Monako sees that the car was being driven by his mortal enemy Mr. Muro,

It turns out that Mr. Muro is after Josie’s brother Al Nottington because he as developed a secret formula for an explosive that Mr. Muro wants.  However, it turns out that Al has memorized the formula and destroyed all his notes, prompting Muro to kidnap Al and attempted to torture him into revealing the formula.

Monako manages to follow Mr. Muro using his magic (he uses an astral form, kind of similar to what Dr. Strange uses) and Monako manages to put up a good fight.

but unfortunately he is captured and tied up beside Al.  Muro intends to torture them with a swinging ax blade.

Here’s where it gets fun.  Monako manages to escape by talking to the ax blade and convincing it to let them go, and the ax listens.

Monako manages to escape by shrinking himself down to the size of an ant and crawling through a key hole.

He proceeds to save Josie from a bomb,

and they all manage to escape and save the day.  Sadly, Muro has escaped as well and would return for another round.

Muro and Monako would meet three issues later in Daring Mystery Comics #4 when Muro attempted to take over secret military fortifications that were supposed to guard the Panama Canal (not a bad plan actually) and Monako was able to stop him.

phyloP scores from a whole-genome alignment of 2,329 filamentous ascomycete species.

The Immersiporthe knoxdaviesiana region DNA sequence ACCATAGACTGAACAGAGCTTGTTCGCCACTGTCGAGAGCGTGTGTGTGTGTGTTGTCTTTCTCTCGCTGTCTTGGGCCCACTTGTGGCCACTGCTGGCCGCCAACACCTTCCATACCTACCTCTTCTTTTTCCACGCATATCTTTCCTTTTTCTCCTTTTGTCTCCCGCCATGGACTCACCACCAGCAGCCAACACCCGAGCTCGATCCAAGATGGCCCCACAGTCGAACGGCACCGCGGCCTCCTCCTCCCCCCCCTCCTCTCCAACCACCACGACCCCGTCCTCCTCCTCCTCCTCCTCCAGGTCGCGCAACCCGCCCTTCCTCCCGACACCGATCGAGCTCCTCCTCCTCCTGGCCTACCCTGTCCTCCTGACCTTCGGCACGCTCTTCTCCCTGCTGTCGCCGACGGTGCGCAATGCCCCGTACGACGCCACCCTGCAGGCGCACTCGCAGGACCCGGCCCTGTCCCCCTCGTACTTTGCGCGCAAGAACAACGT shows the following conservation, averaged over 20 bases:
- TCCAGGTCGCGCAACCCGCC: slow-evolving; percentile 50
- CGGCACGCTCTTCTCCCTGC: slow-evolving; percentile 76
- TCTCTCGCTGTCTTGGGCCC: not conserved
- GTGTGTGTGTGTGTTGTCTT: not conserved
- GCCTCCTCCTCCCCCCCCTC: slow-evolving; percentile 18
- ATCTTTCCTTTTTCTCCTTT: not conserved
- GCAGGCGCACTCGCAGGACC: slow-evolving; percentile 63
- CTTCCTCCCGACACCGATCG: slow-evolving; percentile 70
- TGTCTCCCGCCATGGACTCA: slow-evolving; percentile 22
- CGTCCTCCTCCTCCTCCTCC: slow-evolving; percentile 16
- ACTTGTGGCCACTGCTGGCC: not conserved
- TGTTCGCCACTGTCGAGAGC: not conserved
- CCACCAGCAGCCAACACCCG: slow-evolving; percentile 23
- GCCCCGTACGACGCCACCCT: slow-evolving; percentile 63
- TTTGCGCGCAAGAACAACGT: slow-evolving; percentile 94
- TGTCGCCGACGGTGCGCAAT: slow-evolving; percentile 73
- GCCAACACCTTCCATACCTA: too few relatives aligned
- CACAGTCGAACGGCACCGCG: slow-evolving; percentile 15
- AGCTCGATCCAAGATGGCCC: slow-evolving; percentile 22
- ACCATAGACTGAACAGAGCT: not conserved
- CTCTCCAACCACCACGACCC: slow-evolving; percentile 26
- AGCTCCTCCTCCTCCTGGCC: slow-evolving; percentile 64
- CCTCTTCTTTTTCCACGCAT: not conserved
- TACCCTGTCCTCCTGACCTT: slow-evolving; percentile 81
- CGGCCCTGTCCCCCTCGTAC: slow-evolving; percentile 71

You’ll notice that Monako has a fez now, which is awesome.

Despite the fact that Muro managed to escape the two would never meet again.  Monako would have two more appearances, one where he thwarted a gang of jewel thieves, and another where he helped a man rescue his sister from a gang of thugs.

His last story featured the first and only appearance of Pere Kauraka, Monako’s super strong and super durable assistant.

It should be noted that while the artwork is somewhat lacking (not necessarily the artist fault since it’s fair to assume they were pressured to cut corners due to tight deadlines) Monako’s stories feature the magician using his powers in very interesting and creative ways.  He could project his form on the astral plane, he could talk to and influence inanimate objects, he could use magic to punch people, and in possibly the greatest use of magic ever…in his final adventure he turned a pit of snakes into puppies (god I wish I could find a picture of that).

So what happened?

Monako disappeared.  I wish there was more to his story but it’s probably because he just wasn’t popular enough to warrant future stories.  His last appearance was in September of 1940 so he never got to kick some Nazi butt during the war.

Also, he didn’t have any sort of revival in the post war comic book scene (although someone like that would have been perfect for the boom in horror comics that were popular after World War 2) and he would remain unused until recently where he was re introduced in Jason Aaron’s Dr. Strange.

Monako was an interesting hero.  Despite his short story run the man was one of the first Timely heroes to utilize magic in some of the most interesting and creative ways imaginable.  He was an interesting hero and one of the most interesting characters to come out of the Golden Age.